US7262257Feb 17, 2004Aug 28, 2007The Penn State Research FoundationTelechelic polymers containing reactive functional groups
US7511105Jun 29, 2005Mar 31, 2009The Penn State Research FoundationOne-pot process and reagents for preparing long chain branched polymers
US7897709May 19, 2009Mar 1, 2011Mitsui Chemicals, Inc.Single chain-end functionalized polyolefin
US20050014905 *Jul 14, 2004Jan 20, 2005Chung T. C.Exfoliated polyolefin/clay nanocomposites using chain end functionalized polyolefin as the polymeric surfactant
US20050182208 *Feb 17, 2004Aug 18, 2005The Penn State Research FoundationTelechelic polymers containing reactive functional groups
US20060004156 *Jun 29, 2005Jan 5, 2006Tze-Chiang ChungOne-pot process and reagents for preparing long chain branched polymers
US20060041090 *Jun 24, 2005Feb 23, 2006Tze-Chiang ChungProcess of preparing functional fluoropolymers
US20060270814 *Aug 27, 2004Nov 30, 2006Haruyuki MakioPolyolefin functional at one end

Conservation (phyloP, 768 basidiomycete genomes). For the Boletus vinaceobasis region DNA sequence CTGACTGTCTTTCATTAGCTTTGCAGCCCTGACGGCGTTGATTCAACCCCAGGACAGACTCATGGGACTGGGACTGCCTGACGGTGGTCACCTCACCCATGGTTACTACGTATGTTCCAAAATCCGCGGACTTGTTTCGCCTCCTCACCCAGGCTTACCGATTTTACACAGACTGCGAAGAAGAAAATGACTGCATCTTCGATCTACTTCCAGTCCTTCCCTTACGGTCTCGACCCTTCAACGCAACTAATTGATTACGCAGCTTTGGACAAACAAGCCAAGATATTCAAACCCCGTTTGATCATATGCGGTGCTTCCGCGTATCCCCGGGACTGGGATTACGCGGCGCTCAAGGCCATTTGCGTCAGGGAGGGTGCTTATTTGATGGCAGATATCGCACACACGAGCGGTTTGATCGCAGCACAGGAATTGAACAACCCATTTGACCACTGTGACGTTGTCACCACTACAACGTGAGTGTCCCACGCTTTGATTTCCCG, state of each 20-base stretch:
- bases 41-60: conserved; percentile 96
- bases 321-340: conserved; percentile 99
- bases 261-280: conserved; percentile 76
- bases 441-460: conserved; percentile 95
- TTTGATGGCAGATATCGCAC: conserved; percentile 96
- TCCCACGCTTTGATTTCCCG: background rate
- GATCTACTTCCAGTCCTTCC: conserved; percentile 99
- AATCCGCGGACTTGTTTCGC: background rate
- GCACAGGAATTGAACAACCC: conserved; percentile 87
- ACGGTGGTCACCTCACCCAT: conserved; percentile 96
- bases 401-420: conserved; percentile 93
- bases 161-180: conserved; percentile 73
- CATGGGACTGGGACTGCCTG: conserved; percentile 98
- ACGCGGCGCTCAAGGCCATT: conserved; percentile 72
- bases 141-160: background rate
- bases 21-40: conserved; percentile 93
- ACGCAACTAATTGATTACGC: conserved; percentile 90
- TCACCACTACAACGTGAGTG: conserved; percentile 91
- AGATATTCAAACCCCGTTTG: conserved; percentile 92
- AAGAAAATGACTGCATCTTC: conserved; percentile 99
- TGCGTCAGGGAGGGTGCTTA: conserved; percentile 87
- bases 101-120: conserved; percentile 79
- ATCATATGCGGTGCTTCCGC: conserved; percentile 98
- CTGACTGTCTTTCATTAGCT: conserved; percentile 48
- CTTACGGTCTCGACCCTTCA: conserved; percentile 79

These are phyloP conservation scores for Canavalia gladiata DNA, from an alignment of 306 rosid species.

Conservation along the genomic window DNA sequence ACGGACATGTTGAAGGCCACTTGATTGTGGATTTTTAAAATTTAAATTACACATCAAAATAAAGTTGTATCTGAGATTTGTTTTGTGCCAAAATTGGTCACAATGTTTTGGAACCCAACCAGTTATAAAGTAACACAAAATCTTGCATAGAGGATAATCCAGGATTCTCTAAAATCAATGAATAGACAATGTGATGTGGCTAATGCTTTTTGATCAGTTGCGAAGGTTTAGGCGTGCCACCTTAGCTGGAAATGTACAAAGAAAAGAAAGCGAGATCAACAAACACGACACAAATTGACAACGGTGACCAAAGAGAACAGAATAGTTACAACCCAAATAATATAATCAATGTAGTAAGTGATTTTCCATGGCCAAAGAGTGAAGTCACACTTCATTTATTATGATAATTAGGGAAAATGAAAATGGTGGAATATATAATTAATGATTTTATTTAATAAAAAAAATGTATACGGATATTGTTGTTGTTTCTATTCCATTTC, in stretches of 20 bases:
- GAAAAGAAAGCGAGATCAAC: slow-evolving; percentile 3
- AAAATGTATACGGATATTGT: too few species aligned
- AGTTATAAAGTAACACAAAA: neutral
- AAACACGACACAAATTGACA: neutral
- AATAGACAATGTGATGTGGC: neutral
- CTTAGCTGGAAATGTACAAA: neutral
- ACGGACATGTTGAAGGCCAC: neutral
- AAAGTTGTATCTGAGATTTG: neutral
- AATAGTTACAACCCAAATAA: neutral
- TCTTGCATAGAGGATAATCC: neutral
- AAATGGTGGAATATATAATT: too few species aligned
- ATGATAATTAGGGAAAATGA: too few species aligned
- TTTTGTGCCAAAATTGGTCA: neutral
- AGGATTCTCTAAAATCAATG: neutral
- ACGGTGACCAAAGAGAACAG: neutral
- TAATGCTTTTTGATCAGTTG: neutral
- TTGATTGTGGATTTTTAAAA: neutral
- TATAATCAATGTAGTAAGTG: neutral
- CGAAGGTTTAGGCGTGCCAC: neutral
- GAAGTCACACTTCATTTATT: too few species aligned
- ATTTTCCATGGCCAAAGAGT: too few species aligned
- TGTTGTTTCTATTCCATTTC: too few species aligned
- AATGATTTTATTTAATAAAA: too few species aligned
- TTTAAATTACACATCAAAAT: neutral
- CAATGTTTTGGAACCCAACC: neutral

US20090062466 *Nov 30, 2004Mar 5, 2009Jinyong DongPolyolefin Composite Material And Method For Producing The Same
US20090198031 *Feb 23, 2009Aug 6, 2009The Penn State Research FoundationOne-pot process and reagents for preparing long chain branched polymers
US20090281260 *Nov 12, 2009Mitsui Chemicals, Inc.Single-chain-end functionalized polyolefin
Classifications
U.S. Classification526/160, 526/279, 526/127, 526/348, 526/318.1, 526/293, 526/310, 526/296, 526/347.1, 526/347, 526/905, 526/134
International ClassificationC08F110/06, C08F10/00, C08F210/06, C08F4/6592
Cooperative ClassificationY10S526/905, C08F110/06, C08F4/65927, C08F10/00, C08F210/06
European ClassificationC08F10/00, C08F110/06
Legal Events
DateCodeEventDescription
Apr 12, 2001ASAssignment
Owner name: PENN STATE RESEARCH FOUNDATION, THE, PENNSYLVANIA
Free format text: ASSIGNMENT OF ASSIGNORS INTEREST;ASSIGNORS:CHUNG, TZE-CHIANG;DONG, JIN YONG;REEL/FRAME:011723/0287
Effective date: 20010103
Mar 22, 2006FPAYFee payment
Year of fee payment: 4
Apr 28, 2010FPAYFee payment
Year of fee payment: 8
Jun 20, 2014REMIMaintenance fee reminder mailed
Nov 12, 2014LAPSLapse for failure to pay maintenance fees
Dec 30, 2014FPExpired due to failure to pay maintenance fee
Effective date: 20141112